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Rediscovering the cutting edge: A retrospective of Christo Coetzee at Standard Bank Gallery

Despite Christo Coetzee’s vibrant and multi-faceted career as an artist, his work has all but disappeared from a generation’s public imagination. A new retrospective exhibition at Standard Bank Gallery is hoping to change that.

Christo Coetzee Standard Bank Gallery
Christo Coetzee, Waterspout, Mixed media, 195 x 129 cm

Titled The Safest Place is the Knife’s Edge: Christo Coetzee (1929 – 2000), the exhibition, which is curated by Wilhelm van Rensburg and Shonisani Netshia, will provide a look at the rich and far-reaching works of the late South African artist whose career spanned both countries and genres. Ahead of the exhibition, van Rensburg explains that Coetzee’s work didn’t fit easily into the South African art market at the time, and that the artist’s aim was always to provoke.
     The knife’s edge refers to both Coetzee’s flirtatious relationship with provocative works, as well as his desire to experiment with new forms and methods of art. While the former may have made it difficult for Coetzee to fit into the market, the latter saw him remaining firmly on the cutting edge of the contemporary art world, globally. ‘The point I’m trying to make,’ explains van Rensburg, ‘is that Christo Coetzee was already a world-class artist in the 1950s.’
     ‘He had a solo exhibition in Cape Town where he exhibited a number of paintings,’ says van Rensburg. ‘The next morning, he walked in and slashed his paintings – 23 of them. It was spectacular! Shocking! To Coetzee it was an act of renewal – loosely based on a performance he saw by the Gutai group’s Saburo Murakami… This led to what I believe was his best work, because then he began to repair the works by sewing them back together with bits of string, leather, and shoelaces.’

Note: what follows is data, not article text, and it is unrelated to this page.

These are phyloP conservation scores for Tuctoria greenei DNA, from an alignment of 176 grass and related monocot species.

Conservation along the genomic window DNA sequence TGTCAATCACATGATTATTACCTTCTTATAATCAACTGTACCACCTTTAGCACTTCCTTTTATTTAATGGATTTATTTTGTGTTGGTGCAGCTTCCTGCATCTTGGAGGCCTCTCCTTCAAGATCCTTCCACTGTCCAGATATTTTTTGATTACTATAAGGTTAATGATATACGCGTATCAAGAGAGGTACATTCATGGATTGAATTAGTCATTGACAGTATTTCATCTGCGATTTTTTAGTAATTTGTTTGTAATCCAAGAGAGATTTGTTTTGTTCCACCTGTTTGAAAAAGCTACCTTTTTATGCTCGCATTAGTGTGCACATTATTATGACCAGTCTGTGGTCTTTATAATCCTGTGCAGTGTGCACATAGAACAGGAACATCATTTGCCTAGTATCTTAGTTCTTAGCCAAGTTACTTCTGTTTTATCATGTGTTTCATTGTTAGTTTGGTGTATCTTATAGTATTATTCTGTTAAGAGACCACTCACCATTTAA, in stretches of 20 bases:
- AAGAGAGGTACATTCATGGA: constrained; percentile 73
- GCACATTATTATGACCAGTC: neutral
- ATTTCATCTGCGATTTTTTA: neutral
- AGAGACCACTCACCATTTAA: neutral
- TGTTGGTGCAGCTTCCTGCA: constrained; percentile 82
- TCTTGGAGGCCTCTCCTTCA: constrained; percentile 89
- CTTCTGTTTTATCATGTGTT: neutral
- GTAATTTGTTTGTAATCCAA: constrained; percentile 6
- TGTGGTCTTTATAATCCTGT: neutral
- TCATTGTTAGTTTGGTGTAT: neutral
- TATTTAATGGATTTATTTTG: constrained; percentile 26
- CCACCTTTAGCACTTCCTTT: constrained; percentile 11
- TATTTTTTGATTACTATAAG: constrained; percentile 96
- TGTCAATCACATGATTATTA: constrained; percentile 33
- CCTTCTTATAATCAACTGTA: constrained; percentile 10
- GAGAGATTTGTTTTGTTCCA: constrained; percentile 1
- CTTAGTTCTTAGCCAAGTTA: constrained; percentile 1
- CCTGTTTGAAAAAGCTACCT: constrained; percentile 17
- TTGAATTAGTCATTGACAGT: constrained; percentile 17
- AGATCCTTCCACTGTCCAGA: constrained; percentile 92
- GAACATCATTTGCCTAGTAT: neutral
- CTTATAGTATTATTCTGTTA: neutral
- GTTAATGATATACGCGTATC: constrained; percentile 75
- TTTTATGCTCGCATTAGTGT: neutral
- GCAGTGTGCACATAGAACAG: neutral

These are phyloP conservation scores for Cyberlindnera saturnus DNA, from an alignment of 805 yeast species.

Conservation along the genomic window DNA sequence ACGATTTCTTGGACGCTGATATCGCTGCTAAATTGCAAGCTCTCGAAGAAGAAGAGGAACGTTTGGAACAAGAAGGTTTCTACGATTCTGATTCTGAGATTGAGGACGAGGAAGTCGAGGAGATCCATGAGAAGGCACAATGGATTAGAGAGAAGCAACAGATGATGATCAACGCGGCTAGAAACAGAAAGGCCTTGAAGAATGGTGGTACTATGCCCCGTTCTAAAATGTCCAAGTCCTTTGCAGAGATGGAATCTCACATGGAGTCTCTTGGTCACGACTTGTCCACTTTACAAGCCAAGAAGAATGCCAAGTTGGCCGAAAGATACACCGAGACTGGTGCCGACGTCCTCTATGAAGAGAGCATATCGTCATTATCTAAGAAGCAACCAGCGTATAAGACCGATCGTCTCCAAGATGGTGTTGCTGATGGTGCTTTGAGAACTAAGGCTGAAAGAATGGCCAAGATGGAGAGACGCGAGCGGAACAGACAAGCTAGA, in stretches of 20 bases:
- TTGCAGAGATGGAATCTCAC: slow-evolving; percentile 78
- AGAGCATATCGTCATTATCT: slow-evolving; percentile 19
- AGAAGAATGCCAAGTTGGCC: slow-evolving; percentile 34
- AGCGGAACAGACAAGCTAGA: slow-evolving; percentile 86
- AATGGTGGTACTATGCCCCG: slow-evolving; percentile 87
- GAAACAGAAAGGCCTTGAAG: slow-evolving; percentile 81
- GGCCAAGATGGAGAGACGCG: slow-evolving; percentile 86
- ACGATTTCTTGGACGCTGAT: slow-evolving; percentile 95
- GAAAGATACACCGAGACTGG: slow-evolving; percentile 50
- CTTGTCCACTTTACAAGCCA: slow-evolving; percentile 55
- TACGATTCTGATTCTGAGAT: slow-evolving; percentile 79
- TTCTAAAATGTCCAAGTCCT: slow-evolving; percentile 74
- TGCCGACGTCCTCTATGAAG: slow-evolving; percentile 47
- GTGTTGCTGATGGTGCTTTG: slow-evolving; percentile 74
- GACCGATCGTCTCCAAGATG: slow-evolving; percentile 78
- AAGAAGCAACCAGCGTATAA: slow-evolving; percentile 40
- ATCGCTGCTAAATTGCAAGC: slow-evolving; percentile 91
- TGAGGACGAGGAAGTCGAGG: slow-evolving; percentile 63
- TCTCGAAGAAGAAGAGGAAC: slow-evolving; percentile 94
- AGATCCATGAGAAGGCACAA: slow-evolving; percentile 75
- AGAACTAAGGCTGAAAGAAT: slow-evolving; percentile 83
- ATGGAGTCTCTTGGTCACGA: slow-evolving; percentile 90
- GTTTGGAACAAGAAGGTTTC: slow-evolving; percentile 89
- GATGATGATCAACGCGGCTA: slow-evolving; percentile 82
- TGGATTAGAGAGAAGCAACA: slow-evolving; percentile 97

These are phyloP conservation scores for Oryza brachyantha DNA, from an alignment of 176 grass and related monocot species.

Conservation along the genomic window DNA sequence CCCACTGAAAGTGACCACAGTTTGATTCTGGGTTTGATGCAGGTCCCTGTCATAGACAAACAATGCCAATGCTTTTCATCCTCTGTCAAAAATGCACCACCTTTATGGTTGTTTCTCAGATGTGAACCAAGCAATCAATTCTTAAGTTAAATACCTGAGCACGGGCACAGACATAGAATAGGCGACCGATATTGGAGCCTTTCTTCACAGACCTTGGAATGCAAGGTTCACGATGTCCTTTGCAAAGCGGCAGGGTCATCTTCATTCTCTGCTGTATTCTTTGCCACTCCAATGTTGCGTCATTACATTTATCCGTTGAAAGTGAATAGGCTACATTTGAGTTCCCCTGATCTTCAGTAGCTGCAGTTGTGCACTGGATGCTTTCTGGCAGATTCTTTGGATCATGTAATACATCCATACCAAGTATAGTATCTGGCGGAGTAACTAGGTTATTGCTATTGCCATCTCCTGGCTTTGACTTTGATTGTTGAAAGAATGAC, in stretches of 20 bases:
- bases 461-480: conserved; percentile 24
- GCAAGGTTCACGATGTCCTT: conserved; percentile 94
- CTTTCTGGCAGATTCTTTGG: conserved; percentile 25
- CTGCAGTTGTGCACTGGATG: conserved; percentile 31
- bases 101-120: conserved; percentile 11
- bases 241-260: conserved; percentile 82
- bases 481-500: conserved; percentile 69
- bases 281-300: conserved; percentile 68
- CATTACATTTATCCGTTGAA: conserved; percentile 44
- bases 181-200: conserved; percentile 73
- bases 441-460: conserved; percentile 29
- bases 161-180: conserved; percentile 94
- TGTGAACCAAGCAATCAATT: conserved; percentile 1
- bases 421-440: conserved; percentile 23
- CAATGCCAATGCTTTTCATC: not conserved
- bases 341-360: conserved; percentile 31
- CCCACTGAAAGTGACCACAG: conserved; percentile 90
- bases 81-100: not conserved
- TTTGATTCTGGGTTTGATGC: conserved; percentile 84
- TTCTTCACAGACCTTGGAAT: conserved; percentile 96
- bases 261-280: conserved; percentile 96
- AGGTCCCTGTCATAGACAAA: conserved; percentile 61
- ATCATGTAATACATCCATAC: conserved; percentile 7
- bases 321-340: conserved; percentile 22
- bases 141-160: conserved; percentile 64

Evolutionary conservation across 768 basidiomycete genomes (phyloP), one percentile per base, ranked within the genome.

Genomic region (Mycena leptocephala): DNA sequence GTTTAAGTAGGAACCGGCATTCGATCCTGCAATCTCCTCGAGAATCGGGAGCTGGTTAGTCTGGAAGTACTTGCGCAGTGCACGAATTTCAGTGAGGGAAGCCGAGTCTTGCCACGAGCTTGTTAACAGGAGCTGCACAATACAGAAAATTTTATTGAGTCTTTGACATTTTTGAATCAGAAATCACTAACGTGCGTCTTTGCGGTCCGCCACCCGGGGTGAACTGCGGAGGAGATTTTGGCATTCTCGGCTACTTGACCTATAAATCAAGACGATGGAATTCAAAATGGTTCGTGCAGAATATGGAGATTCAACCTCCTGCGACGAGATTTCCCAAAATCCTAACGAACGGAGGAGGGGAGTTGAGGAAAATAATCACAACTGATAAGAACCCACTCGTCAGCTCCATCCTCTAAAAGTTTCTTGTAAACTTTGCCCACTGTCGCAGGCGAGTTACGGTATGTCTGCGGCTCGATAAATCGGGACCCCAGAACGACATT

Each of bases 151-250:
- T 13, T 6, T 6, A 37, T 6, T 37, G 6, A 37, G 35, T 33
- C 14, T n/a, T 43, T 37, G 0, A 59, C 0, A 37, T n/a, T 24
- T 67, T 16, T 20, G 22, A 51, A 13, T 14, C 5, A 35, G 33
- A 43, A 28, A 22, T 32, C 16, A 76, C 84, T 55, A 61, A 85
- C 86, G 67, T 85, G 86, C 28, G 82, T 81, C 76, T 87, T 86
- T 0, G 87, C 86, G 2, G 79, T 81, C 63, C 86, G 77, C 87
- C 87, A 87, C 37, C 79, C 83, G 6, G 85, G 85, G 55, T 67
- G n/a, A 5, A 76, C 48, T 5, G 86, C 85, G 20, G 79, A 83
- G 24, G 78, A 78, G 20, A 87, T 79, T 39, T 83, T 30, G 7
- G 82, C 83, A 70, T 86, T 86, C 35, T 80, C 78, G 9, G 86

Christo Coetzee Standard Bank Gallery
Christo Coetzee, Baron I, Mixed media, 86 x 60 cm

     Excitingly, the influence of the Gutai group on Coetzee’s work will also form part of the exhibition through a number of drawings by the group that Coetzee collected in Japan before donating them to the University of Johannesburg. Van Rensburg, who’s curated retrospectives on artists such as Irma Stern, Judith Mason, and JH Pierneef over the years, says that much of the work from this exhibition has been sourced from local universities.
     ‘When you’re putting together a retrospective exhibition, the usual challenge is finding the works. In Coetzee’s case, he had the foresight to donate his larger works to local universities before he passed,’ he explains. ‘I’m taking about eight works from each university, but I really was spoiled for choice.’
     Whether you’re a fan of Coetzee’s early abstract works, his well-known assemblage works, or his later Hermetic paintings, pieces from across the artist’s long and far-reaching career will be on exhibit at The Safest Place is the Knife’s Edge. And for those who’ve never heard of Coetzee’s work at all, this exhibition is the perfect place to start.
     The Safest Place is the Knife’s Edge: Christo Coetzee (1929 – 2000) runs from 5 October to 1 December at the Standard Bank Gallery.

To read more about his controversial and sensational art, the history of his career and the influence of the Gutai group on his work, purchase our September 2018 issue, or to continue supporting Creative Feels role in the arts and culture sector subscribe to our monthly magazine.

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